One way around the problem is to focus on patient-centred care. There is a general consensus that patient-centred care matters to patients. This term does not mean forcing unwelcome responsibilities on patients, or conversely, doctors having to agree to unreasonable patient demands, as has sometimes been supposed. Patient-centred care is about how patients relate to and interact with people, organisations and materials.
Good relationships between patients and people depend on a wide variety of factors, from simple courtesy, as promoted in Kate Granger’s “Hellomynameis”campaign, to knowing patients as people and sharing decision-making with them. It can be enabled by education, continuity of care and shared-decision making tools.
Good organisational relationships with patients depend on factors like making access to care easy, communication clear and helpful, and integrating care between different specialties and between different organisations, for example between hospitals and community providers, and organising how services are delivered. In my practice we improved organisational relationships by arranging to do a full annual review for all of a patient’s long-term conditions at a single visit instead of arranging separate appointments for diabetes, heart disease, lung-disease etc.
Good material relationships include how the built environment, equipment and so on affect patients. We invited a patient with expertise in healthcare architecture to show us how we could make improvements to make our building more welcoming and anxiety-containing by, for example, making the toilets easier to find. Just as staff can be courteous and kind and an appointment letter can be helpful and reassuring, a building can be welcoming and contain anxiety.
Attention to all three aspects of relationship-based, patient centred care can help to alleviate some of the inevitable fear and anxiety that accompanies illness. And neglecting any one aspect can undermine a patient’s experience of care, no matter how good the other aspects are.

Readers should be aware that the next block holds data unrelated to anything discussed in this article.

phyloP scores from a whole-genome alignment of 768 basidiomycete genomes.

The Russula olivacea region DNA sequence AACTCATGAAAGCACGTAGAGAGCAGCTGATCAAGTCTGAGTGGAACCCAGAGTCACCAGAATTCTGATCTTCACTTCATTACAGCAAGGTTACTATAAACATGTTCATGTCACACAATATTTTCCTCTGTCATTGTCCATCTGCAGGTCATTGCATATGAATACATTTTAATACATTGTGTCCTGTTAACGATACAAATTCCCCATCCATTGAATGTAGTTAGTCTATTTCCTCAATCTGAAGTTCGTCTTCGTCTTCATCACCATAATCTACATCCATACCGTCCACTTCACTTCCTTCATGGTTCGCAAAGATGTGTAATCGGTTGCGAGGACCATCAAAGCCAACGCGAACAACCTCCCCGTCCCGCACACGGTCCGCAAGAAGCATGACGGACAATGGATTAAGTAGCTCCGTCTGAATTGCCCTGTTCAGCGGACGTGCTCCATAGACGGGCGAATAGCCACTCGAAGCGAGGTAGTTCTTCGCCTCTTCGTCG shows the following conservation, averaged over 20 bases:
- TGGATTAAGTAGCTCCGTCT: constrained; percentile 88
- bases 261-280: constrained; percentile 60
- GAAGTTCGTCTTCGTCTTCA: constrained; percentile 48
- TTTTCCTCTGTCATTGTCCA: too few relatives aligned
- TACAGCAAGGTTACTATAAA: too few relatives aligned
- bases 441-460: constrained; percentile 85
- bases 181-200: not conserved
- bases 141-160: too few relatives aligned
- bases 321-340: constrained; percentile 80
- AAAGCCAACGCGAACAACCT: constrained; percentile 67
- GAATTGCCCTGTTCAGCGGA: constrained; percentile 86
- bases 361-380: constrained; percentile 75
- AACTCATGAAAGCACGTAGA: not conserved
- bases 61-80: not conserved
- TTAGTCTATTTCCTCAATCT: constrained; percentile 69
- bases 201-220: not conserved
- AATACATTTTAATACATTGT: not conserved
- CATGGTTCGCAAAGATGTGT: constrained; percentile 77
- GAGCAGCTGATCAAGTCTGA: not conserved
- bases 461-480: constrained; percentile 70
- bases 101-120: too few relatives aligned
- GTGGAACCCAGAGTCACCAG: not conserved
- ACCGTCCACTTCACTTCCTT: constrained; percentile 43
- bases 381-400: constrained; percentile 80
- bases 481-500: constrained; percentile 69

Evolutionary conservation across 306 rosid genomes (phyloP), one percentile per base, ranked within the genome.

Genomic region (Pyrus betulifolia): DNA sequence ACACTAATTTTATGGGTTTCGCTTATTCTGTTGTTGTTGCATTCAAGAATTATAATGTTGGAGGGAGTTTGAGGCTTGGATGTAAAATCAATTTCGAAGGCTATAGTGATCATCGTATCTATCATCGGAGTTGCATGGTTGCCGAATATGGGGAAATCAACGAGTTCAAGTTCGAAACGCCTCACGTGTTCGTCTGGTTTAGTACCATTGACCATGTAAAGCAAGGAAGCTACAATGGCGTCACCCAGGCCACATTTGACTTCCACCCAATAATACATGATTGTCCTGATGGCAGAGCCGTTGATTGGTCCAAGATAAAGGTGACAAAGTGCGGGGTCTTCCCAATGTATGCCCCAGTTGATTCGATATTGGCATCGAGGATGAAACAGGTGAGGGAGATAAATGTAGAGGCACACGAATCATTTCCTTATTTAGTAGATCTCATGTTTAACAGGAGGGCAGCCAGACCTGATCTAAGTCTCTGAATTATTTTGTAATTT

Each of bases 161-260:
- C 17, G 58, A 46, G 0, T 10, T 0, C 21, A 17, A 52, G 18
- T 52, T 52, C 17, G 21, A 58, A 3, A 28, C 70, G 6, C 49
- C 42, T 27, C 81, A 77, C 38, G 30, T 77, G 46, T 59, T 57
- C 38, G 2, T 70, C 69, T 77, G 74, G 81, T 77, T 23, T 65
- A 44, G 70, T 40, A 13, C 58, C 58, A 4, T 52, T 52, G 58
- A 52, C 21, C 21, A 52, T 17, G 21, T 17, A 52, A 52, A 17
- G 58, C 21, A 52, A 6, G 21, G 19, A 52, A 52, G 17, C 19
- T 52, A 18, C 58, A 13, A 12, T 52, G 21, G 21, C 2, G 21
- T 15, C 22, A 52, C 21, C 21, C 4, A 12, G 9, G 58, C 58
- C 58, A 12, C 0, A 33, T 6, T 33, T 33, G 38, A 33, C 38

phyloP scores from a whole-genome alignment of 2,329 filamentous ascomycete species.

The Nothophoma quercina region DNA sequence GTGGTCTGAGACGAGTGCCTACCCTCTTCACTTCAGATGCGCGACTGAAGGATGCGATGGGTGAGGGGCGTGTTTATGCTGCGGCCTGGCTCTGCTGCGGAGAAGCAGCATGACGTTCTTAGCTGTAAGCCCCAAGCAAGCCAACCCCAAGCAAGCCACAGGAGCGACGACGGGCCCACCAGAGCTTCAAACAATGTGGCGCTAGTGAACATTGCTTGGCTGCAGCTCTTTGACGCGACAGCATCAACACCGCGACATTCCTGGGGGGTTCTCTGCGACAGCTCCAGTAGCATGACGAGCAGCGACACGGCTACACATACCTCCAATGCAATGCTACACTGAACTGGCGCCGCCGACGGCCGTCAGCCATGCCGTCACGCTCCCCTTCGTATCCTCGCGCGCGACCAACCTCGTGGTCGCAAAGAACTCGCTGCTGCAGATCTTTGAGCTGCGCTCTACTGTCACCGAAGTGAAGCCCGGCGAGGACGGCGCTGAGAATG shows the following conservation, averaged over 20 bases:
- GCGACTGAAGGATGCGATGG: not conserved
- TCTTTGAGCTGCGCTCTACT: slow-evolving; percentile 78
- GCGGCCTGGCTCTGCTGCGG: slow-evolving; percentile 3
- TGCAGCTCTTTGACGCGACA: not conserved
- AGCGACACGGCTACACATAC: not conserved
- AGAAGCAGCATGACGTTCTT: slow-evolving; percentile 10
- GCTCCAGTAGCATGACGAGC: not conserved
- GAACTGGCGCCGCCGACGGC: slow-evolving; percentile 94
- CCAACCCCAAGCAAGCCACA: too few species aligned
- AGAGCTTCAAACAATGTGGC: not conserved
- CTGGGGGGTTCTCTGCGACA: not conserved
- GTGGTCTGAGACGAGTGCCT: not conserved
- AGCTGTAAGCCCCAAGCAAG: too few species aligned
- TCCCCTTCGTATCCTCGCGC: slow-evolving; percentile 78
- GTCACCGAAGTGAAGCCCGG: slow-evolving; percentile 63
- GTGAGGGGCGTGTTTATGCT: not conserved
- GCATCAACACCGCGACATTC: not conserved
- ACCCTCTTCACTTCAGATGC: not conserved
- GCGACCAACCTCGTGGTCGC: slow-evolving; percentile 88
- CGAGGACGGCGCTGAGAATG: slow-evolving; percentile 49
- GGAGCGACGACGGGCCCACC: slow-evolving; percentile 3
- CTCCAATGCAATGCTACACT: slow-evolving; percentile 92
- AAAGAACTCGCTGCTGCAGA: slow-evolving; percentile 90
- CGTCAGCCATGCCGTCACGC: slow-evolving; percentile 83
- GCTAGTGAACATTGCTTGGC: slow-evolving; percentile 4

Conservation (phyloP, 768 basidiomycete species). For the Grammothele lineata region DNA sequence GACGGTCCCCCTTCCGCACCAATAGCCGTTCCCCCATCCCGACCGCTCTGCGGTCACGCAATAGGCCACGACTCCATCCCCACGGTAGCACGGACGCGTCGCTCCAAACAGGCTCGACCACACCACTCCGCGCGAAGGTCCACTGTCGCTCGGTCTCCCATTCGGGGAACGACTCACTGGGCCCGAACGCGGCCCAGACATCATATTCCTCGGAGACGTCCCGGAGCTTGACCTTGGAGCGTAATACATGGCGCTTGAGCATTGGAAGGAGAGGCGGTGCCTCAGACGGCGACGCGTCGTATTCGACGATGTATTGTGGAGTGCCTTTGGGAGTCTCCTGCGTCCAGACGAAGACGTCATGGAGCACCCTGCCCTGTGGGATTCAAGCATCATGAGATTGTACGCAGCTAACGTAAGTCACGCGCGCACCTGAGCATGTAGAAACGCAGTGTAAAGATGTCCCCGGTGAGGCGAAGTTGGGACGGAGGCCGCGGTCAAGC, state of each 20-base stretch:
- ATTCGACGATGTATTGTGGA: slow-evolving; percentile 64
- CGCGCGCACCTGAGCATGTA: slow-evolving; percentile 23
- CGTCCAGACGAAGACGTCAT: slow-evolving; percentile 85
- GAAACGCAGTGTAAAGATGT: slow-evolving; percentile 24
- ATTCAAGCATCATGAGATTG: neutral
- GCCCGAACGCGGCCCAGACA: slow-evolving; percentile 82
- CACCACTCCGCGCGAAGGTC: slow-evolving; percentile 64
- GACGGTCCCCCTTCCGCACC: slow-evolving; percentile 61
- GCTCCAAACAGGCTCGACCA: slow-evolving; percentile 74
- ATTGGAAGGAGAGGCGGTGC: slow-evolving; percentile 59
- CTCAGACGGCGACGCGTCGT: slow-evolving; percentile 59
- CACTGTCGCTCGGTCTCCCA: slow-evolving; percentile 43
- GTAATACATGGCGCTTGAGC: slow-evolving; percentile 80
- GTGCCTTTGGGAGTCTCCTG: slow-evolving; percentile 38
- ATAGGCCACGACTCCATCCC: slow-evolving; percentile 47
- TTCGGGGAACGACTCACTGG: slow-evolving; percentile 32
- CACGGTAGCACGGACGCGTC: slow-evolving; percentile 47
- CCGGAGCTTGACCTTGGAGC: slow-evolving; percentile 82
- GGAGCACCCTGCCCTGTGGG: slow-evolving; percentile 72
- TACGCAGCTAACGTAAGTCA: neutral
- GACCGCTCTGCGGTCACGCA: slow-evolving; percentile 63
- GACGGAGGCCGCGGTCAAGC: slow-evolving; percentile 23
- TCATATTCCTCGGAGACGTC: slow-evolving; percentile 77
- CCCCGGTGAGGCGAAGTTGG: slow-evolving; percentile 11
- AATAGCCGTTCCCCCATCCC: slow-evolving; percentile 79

From quality measurement to quality improvement
In a keynote presentation and a paper for Journal of the American Medical Association, Don Berwick explains that we need to shift our efforts and resources from measurement and control to quality improvement. He describes how we have moved from a historical Era 1, in which professional knowledge was shrouded in secrecy, paternalism was unquestioned and external scrutiny frowned upon, to Era 2, in which managerialism, inspection, regulation, markets and financial incentives have taken over. The majority of NHS clinicians (and not only GPs) feel overwhelmed by regulation and bureaucracy. The government is mistaken in the belief that this reassures patients or motivates professionals. Berwick proposes Era 3, the Moral Era, which retains the professional pride, commitment and beneficence of Era 1 and the transparency and patient-engagement of Era 2, leaving behind arrogance, secrecy, complex incentives and excessive data collection and burdensome regulation. We can do quality improvement in the NHS. It is backed up by forty years of research, it can be taught and we have leaders and enthusiasts waiting on the side-lines. If we can clear away the excessive and unproductive burdens of Era 2 we can make time and space to embark on the quality improvement we really need.